Farms, Shepherds, and the Cycle of Life

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My favorite image of Jesus is the Good Shepherd (John 10:11-16). I’ve never come close to laying down my life to save our sheep from wolves or coyotes. I don’t camp outside with them in a desert, or lead them for miles to find food and water. But I do care deeply for these gentle creatures. In their quiet acceptance of God’s Will—just being what they are—they teach me to trust that “The LORD is my shepherd, I shall not want” (Psalm 23), no matter what.

Unconditional Love

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My wife, Lenore, and I have dealt with a great many people who, because of various circumstances in their life, are unable to feel loved—by God or anyone else. In fact, they often describe how they feel as “numb” or “empty.” They often view themselves as unattractive, unlovable, and worthless. This is in spite of the fact that many of these people are considered successful in their chosen field.

Are There Absolutes for the Christian?

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With the emphasis on relativism and situational ethics in popular culture, one might wonder if there truly are any absolutes to guide us as Christians. Perhaps we can excuse any or all behavior or lifestyle on the basis of “that’s just the way God made me—besides, Jesus paid the price for my sin so everything’s cool!”

Where Little Ones Splash: The Hebrew Roots Movement

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Internal critique is as vital as contriteness for maintaining vibrancy in the life of the Church. The New Testament promotes the salutary practice of gentle admonishment among Christians. Paul apparently had this in mind when he penned the phrase “speaking the truth in love.”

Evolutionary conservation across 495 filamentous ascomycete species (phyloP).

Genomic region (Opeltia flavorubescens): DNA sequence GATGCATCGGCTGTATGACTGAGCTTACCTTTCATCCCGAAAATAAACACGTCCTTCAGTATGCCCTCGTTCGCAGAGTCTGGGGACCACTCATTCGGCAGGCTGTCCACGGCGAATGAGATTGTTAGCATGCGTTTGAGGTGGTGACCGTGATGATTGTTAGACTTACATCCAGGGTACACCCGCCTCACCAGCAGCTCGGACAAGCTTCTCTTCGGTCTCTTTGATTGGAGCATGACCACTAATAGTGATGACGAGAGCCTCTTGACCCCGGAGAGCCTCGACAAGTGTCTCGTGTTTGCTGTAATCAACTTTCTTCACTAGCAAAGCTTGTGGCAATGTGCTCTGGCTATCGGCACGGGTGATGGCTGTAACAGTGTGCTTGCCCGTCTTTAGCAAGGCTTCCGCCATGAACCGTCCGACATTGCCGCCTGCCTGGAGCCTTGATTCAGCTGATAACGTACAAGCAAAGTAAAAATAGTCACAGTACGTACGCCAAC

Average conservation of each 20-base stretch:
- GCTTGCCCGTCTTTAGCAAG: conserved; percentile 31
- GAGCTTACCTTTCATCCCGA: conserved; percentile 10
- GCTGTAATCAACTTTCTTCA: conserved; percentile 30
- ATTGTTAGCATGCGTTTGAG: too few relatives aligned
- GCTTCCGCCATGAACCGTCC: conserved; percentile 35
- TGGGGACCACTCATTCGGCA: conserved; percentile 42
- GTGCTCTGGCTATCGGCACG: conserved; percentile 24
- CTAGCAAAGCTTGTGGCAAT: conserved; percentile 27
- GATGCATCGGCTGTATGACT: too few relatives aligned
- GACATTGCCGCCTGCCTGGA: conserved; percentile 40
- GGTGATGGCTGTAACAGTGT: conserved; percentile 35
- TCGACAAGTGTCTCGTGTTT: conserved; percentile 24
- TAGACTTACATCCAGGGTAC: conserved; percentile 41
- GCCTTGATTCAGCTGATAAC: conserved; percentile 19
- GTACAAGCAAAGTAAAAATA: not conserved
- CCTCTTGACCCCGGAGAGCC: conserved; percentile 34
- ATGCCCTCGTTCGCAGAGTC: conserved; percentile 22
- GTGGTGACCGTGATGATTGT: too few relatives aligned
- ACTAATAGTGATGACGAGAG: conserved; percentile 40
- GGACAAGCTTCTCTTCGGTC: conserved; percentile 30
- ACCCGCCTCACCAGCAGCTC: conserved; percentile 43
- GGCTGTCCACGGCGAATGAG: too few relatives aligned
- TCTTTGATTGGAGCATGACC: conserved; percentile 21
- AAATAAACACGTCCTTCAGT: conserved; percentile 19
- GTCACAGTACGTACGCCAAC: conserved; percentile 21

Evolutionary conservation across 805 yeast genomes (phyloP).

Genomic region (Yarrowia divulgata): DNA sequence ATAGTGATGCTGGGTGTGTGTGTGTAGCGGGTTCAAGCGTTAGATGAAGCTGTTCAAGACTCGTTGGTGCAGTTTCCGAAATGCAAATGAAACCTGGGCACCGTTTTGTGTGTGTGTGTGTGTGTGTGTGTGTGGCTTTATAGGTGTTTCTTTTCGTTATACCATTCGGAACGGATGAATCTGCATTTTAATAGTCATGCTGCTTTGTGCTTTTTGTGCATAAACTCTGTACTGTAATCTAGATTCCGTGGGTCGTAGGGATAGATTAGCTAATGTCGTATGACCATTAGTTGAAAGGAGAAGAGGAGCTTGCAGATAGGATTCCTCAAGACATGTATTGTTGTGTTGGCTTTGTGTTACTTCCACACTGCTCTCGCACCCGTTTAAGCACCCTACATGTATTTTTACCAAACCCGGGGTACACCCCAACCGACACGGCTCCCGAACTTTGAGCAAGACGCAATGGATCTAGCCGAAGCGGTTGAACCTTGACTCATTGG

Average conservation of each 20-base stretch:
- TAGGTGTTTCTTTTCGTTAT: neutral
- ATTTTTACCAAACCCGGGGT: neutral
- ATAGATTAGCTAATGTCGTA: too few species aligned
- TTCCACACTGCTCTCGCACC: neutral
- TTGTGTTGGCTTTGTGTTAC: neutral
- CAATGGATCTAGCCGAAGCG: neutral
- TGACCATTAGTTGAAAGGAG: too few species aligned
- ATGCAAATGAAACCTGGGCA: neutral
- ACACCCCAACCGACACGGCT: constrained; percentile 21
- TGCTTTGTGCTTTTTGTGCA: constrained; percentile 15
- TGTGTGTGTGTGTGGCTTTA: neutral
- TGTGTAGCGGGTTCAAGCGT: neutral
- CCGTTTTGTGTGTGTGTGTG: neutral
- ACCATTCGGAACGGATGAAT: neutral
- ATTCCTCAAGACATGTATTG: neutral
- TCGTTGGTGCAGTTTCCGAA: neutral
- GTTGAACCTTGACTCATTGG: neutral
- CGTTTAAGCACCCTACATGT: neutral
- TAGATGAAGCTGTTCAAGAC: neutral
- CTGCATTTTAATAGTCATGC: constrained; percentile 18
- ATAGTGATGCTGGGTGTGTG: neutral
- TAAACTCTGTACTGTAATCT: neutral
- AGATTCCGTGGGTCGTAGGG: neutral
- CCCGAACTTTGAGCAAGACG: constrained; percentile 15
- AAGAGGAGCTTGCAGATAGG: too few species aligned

Where Seed and Thistle Grow

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The interpretive approach of this essay assumes that Jesus’ frame of reference for the Parable of the Sower centered on the kingdom of heaven. Jesus emphasized repentance and grace, and their joint role as a catalyst for increasing God’s reign.

Jesus’ Reference to Folklore and Historical Events

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An inherent consequence of our distance from the world of Jesus is that we primarily understand Jesus’ words as they apply within our twenty-first century eschatological and theological framework. However, Jesus’ teachings reflect his cultural background as a Jewish rabbi in first-century Galilee.

Was New Orleans Punished for Its Sinfulness?

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Let’s consider how Jesus would have responded to the damage and loss of life wrought by Katrina. He no doubt would have said, “Do you think these people in New Orleans were worse sinners than all the rest? No, and unless you repent you will also perish” (compare Luke 13:1-5). In other words, this disaster (and all others) should serve to remind us that we need to urgently and seriously examine our own lives!

Abraham’s Temptation, Forerunner of Jesus’ Temptation

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When tempted, both Jesus and Abraham vanquished their tempter with words of Torah, just as Israel’s teachers exhorted their students to do.